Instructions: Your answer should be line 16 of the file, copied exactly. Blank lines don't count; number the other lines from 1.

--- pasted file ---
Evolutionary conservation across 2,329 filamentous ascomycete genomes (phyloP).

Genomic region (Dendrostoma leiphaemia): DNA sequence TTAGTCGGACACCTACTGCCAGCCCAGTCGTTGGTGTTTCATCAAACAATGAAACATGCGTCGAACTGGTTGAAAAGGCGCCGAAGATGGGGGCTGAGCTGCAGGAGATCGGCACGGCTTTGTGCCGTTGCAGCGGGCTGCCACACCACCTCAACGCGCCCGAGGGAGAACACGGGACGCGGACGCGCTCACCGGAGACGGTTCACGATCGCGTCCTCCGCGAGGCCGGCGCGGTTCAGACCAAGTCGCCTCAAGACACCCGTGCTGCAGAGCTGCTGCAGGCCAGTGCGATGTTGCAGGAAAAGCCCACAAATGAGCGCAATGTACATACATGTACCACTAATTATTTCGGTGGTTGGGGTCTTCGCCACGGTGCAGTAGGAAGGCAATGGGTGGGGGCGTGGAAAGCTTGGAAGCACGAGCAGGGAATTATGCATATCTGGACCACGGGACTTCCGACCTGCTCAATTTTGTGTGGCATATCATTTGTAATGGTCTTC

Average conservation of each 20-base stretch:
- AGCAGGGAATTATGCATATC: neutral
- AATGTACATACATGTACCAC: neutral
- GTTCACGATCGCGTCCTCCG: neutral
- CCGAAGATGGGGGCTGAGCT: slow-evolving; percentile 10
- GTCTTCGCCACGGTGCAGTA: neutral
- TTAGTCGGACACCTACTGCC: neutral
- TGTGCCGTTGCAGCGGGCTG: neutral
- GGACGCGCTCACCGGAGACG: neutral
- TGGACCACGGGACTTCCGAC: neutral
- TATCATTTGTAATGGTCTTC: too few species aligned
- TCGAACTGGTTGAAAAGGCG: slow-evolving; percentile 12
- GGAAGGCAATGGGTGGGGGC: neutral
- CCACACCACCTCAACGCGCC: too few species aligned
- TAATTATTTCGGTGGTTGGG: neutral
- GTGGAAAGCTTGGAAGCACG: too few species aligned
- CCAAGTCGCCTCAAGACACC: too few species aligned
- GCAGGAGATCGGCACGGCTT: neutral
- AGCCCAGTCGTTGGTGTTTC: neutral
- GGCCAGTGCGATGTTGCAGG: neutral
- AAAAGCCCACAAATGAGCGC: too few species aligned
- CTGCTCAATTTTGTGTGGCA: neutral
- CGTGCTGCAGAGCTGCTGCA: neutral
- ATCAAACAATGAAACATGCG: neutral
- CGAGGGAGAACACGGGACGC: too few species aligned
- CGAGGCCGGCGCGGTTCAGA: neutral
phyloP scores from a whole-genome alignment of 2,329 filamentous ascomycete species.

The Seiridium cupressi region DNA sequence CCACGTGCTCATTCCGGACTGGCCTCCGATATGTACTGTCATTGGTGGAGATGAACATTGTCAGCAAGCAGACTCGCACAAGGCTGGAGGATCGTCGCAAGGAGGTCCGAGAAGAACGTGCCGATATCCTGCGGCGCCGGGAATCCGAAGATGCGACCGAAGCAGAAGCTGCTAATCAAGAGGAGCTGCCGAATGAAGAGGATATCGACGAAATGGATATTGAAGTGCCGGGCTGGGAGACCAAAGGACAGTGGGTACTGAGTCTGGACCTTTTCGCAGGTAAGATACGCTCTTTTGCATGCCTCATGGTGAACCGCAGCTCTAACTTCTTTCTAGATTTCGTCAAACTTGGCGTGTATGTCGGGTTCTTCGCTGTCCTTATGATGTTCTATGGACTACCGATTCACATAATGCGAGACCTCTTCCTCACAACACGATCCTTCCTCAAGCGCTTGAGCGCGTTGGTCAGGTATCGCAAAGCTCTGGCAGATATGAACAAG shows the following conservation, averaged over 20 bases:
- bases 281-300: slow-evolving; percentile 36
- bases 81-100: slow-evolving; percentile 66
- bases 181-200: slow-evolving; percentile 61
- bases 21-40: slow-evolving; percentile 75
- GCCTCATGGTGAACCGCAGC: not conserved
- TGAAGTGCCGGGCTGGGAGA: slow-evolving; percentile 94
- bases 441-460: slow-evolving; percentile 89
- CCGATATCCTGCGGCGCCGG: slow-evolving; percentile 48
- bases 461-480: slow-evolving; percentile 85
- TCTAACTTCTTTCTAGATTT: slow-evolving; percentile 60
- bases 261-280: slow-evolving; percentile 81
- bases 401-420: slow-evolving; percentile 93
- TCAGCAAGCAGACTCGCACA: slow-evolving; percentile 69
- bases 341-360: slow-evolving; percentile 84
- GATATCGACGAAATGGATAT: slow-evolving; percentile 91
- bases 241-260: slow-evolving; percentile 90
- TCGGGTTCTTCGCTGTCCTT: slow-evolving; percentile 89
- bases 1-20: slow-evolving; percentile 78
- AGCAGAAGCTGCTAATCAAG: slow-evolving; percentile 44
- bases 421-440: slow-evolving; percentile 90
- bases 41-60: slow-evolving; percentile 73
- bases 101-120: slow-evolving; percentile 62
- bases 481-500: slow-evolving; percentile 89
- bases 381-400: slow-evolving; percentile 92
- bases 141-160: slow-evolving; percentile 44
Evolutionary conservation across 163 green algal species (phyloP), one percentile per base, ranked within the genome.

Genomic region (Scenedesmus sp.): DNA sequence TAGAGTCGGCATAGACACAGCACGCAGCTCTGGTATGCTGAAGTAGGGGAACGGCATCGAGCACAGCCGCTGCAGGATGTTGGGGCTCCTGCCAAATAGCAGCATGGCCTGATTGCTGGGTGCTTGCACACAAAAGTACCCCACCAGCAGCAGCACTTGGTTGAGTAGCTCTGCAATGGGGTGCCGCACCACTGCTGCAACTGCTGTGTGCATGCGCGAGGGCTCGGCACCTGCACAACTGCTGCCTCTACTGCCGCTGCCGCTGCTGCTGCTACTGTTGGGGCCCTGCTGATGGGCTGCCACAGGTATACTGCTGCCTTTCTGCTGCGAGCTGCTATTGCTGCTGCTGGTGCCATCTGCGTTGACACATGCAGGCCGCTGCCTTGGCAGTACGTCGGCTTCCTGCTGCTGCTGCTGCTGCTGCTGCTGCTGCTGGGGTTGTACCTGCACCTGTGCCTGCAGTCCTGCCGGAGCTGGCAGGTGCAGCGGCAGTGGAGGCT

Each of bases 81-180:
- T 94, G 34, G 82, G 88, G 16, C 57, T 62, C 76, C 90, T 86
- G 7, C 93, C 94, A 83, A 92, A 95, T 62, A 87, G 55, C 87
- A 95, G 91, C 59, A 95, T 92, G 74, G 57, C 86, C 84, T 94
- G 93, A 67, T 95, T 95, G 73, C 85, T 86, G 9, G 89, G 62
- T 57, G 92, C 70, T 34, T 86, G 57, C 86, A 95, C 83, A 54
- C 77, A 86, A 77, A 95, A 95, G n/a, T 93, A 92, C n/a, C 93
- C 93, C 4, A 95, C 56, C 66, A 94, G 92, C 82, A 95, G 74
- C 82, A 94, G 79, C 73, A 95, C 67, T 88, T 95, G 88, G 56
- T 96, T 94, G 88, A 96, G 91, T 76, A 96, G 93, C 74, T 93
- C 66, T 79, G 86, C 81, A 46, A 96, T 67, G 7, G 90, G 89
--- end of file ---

- CCACACCACCTCAACGCGCC: too few species aligned